Oregano (Origanum vulgare)
Oregano (Origanum vulgare) is an herb in the Lamiaceae or mint family popular in various cuisines, especially Mediterranean foods. It is eaten fresh or dried and has a more potent, peppery flavor. It is known for its antimicrobial, anti-inflammatory, and analgesic properties and its antioxidant effects. 100g of dried oregano is estimated to contain 2.7 mg of zinc, making it one of the best herbs high in zinc. It is a flavoring for sauces, bread crumbs, marinades, and vinaigrettes and can be taken as a capsule supplement or extract. It may also promote antibacterial, antifungal, and anti-inflammatory activity.
Thyme (Thymus vulgaris)
Thyme (Thymus vulgaris) is a Lamiaceae family herb native to the Mediterranean region and is one of the most common zinc-rich foods in the kitchen. It is derived from “thymos,” meaning “courage and strength,” and has antimicrobial, antioxidant, and anti-inflammatory properties. It is estimated that 100g of fresh thyme contains 1.8mg of zinc. It is most commonly used as a culinary flavoring or garnish but can be administered as a tea, extract, or supplement in capsule form.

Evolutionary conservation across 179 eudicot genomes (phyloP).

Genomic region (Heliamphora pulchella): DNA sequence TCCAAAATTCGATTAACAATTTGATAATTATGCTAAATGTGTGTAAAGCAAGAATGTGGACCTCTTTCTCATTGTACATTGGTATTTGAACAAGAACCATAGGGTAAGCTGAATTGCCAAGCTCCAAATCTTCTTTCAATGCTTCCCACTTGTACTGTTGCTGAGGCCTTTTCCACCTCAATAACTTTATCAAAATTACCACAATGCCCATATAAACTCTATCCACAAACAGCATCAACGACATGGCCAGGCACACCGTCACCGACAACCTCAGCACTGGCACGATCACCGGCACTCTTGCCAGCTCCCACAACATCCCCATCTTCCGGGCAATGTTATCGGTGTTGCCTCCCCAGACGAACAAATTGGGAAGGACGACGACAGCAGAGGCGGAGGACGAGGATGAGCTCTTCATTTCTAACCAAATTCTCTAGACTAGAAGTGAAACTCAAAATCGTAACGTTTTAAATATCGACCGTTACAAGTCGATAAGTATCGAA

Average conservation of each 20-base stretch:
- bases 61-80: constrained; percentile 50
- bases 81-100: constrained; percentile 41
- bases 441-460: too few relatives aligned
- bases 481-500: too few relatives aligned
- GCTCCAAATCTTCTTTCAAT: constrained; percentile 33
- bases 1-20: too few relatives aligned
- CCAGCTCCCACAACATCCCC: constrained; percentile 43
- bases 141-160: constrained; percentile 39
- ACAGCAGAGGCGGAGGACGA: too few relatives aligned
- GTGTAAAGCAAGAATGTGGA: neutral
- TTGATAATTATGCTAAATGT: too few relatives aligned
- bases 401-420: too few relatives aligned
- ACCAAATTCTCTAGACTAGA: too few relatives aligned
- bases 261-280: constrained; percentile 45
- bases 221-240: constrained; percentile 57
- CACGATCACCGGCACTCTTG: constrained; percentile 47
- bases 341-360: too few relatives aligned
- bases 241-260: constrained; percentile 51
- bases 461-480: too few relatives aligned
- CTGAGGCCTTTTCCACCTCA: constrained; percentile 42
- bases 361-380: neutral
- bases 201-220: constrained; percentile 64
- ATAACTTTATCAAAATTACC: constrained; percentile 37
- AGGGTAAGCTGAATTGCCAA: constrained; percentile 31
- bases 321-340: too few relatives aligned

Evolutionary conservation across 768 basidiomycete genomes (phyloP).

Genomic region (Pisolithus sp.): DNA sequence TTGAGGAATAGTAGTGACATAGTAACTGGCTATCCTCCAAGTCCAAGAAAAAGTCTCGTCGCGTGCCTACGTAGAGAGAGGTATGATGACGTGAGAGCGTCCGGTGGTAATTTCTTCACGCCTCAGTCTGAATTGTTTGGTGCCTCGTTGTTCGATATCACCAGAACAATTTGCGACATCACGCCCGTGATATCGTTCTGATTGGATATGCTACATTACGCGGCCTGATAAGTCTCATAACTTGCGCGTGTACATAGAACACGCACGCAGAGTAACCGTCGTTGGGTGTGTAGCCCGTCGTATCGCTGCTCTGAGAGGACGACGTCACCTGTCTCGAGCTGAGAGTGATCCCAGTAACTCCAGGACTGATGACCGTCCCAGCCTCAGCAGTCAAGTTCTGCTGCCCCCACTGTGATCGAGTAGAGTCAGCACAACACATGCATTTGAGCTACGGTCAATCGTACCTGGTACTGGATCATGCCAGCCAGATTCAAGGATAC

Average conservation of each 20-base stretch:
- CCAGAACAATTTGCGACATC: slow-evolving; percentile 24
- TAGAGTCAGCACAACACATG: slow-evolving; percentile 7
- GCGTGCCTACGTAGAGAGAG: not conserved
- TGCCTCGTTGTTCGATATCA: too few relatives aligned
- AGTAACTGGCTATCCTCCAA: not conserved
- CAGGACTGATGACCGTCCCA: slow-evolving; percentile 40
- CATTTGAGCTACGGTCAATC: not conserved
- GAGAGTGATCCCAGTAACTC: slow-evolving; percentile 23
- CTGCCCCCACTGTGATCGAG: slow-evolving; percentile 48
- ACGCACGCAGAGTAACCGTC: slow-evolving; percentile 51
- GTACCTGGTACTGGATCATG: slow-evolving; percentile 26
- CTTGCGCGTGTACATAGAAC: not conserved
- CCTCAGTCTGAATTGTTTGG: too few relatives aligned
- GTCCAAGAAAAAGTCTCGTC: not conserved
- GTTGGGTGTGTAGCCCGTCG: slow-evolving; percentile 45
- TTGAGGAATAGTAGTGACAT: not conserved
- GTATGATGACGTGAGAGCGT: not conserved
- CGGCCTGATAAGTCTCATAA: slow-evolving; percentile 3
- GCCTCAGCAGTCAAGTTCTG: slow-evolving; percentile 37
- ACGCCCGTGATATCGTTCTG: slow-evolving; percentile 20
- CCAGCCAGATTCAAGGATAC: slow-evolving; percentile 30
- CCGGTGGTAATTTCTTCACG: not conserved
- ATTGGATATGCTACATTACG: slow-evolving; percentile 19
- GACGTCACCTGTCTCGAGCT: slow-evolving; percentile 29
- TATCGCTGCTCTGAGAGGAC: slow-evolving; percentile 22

Shatavari (Asparagus racemosus)
Shatavari (Asparagus racemosus) is an adaptogenic herb for its therapeutic root. It belongs to the Asparagaceae family and is native to Southwest Asia. Popular in Ayurvedic medicine, Shatavari is known for its rejuvenating properties, anti-aging effects, hormone balance, and ulcer healing. It is estimated to contain 0.54mg of zinc and is best consumed as a decoction, tincture, or capsule.
Sesame seeds provide fiber, protein, copper, manganese, zinc, calcium, and other vital vitamins and minerals produced from the sesame plant. They may offer health benefits such as improved food absorption, increased fat burning, improved hormone levels, lower blood pressure, cholesterol, and cancer cell proliferation.
It is estimated to contain (11.16mg, 117% DV) of zinc per 100g. They can be consumed as is or made into tahini or sesame oil and added to stir-fries, dips, dressings, and salads. However, be careful with consuming sesame as it is on the FDA’s list of major allergens in 2023.
Cardamom is an old medicine with numerous therapeutic effects. It may aid in the fight against cancers, reduce anxiety, fight infections, and protect the liver. It is calculated that each 100g contains 7.47 milligrams of zinc. Cooking with cardamom may be a safe and effective approach to enhancing health, but it should be done with caution and under the guidance of a doctor.
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DISCLAIMER OF MEDICINE
This information is not meant to provide medical advice or replace a personal physician’s advice or treatment. All readers of this information, especially those taking prescription or over-the-counter medications, should check with their doctors before initiating any nutrition, supplement, or lifestyle program. In addition, the statements and goods on this website have not been evaluated by the Food and Drug Administration.